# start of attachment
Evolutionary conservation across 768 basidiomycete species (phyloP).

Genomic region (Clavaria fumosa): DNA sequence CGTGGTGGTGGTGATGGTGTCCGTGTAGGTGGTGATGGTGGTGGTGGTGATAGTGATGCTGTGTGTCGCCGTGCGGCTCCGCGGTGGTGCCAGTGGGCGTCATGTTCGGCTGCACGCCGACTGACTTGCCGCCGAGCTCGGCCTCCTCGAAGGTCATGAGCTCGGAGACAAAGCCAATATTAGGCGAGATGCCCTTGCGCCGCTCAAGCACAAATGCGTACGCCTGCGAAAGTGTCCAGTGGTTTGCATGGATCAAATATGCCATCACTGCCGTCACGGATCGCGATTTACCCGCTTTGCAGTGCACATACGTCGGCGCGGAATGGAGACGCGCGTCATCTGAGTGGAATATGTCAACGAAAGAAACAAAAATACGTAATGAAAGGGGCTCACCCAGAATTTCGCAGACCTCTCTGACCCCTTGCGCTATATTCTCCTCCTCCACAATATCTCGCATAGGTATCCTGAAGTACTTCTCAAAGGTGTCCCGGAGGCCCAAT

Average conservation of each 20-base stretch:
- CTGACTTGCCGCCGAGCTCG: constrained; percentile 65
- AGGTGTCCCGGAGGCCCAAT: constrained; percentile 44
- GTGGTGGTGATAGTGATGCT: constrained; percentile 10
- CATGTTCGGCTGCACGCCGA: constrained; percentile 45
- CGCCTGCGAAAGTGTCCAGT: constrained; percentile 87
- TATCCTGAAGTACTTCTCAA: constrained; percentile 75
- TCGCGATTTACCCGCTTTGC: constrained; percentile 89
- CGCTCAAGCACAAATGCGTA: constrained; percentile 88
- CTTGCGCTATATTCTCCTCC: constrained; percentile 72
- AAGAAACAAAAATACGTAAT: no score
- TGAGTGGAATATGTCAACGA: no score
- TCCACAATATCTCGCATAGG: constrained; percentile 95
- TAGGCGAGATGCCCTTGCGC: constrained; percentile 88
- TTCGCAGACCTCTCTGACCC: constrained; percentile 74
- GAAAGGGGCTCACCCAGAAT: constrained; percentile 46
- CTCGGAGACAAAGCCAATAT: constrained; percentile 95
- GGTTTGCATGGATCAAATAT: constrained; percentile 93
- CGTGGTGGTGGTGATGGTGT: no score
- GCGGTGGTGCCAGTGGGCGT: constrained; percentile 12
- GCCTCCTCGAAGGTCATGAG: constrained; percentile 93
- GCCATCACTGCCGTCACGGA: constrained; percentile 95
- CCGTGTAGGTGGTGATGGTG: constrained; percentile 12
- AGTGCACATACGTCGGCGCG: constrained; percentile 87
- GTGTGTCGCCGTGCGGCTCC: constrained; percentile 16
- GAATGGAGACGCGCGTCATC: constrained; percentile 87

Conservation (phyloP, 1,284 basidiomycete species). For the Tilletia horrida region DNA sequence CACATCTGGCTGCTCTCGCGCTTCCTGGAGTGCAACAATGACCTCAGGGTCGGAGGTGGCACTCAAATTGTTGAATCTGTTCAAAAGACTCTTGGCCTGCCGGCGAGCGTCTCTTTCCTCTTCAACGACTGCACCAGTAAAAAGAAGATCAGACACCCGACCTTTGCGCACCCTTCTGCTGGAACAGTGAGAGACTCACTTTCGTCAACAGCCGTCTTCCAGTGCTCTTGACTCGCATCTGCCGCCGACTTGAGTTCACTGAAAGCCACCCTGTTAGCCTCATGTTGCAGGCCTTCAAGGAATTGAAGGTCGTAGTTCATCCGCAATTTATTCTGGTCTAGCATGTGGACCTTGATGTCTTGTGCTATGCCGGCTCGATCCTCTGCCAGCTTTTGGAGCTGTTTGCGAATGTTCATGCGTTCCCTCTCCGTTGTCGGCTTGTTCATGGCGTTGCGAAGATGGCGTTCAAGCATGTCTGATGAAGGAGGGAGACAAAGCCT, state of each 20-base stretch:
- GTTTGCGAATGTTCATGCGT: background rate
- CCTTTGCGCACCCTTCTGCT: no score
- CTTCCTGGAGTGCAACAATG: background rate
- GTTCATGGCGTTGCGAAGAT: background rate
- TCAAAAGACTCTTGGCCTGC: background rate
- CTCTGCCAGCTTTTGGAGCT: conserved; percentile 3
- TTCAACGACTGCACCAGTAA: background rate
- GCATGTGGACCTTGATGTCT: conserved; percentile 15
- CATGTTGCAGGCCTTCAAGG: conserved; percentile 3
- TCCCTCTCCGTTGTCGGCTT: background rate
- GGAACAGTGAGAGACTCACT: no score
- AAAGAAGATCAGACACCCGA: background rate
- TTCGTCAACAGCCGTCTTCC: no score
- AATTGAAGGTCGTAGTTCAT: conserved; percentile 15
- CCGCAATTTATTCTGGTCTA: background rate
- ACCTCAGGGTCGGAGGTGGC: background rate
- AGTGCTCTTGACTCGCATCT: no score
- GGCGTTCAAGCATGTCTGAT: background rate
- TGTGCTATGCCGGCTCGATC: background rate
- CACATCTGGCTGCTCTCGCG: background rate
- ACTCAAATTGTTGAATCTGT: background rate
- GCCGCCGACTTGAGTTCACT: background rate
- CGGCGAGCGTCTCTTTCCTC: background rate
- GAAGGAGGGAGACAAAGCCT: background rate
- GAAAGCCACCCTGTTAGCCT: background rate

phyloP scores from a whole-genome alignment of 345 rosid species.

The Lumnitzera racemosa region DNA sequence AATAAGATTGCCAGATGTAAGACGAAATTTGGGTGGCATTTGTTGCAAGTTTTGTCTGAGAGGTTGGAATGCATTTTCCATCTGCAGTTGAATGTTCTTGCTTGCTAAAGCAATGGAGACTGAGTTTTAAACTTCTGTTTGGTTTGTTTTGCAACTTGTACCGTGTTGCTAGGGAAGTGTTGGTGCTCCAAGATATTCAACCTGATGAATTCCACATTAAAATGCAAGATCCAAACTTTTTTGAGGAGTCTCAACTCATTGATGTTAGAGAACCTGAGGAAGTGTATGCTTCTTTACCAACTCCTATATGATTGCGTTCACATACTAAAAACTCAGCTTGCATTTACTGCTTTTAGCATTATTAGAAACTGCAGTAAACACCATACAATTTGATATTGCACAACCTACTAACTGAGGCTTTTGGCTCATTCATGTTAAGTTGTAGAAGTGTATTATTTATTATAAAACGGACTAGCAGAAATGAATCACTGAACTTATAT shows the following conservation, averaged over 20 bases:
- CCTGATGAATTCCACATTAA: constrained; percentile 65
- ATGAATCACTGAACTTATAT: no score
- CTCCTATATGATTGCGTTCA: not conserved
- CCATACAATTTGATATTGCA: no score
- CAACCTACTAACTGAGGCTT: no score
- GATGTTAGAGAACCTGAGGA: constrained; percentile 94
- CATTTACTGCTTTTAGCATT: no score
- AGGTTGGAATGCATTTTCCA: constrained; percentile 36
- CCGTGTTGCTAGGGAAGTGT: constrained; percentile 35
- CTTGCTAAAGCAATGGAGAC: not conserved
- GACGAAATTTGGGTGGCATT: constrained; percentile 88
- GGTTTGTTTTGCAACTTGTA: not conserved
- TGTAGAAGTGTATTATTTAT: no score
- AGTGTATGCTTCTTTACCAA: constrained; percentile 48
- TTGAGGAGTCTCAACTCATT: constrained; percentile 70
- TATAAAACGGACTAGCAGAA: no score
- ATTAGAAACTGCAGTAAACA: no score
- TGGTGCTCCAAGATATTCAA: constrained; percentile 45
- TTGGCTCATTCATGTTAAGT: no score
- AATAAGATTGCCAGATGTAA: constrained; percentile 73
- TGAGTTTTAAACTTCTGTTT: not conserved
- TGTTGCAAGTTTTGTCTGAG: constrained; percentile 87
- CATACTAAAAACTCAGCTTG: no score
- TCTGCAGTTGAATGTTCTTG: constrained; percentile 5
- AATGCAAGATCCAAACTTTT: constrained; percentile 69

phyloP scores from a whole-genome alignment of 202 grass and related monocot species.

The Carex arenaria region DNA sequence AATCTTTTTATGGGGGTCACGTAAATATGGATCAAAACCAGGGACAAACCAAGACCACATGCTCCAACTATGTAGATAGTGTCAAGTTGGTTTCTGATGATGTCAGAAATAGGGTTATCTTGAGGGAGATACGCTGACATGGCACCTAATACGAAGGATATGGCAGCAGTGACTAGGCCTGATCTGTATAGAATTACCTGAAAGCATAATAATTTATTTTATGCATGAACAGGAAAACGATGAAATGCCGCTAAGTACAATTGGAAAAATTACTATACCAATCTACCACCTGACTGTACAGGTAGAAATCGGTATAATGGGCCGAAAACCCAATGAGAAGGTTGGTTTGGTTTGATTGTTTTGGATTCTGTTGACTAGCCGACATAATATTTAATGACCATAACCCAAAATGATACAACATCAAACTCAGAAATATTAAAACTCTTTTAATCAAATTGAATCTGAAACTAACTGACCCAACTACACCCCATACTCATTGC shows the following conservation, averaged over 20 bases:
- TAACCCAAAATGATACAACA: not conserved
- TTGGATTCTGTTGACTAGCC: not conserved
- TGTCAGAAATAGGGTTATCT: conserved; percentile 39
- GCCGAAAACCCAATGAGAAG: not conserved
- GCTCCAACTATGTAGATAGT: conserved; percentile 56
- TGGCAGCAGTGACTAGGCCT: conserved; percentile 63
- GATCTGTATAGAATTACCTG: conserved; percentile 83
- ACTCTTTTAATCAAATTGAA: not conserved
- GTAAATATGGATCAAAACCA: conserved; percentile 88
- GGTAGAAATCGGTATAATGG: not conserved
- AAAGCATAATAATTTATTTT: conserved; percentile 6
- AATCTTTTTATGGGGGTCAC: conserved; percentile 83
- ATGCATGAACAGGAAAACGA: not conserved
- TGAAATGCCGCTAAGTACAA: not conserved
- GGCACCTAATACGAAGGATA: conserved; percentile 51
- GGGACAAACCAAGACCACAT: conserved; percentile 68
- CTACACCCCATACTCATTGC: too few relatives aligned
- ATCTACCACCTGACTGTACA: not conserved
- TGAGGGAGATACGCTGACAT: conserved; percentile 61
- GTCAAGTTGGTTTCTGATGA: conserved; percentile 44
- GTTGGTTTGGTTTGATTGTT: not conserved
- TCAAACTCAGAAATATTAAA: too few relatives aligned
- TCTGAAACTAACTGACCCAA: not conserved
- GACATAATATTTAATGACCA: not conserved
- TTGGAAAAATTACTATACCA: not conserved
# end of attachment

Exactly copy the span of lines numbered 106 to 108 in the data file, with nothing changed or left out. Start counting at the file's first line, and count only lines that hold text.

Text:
- TCTGAAACTAACTGACCCAA: not conserved
- GACATAATATTTAATGACCA: not conserved
- TTGGAAAAATTACTATACCA: not conserved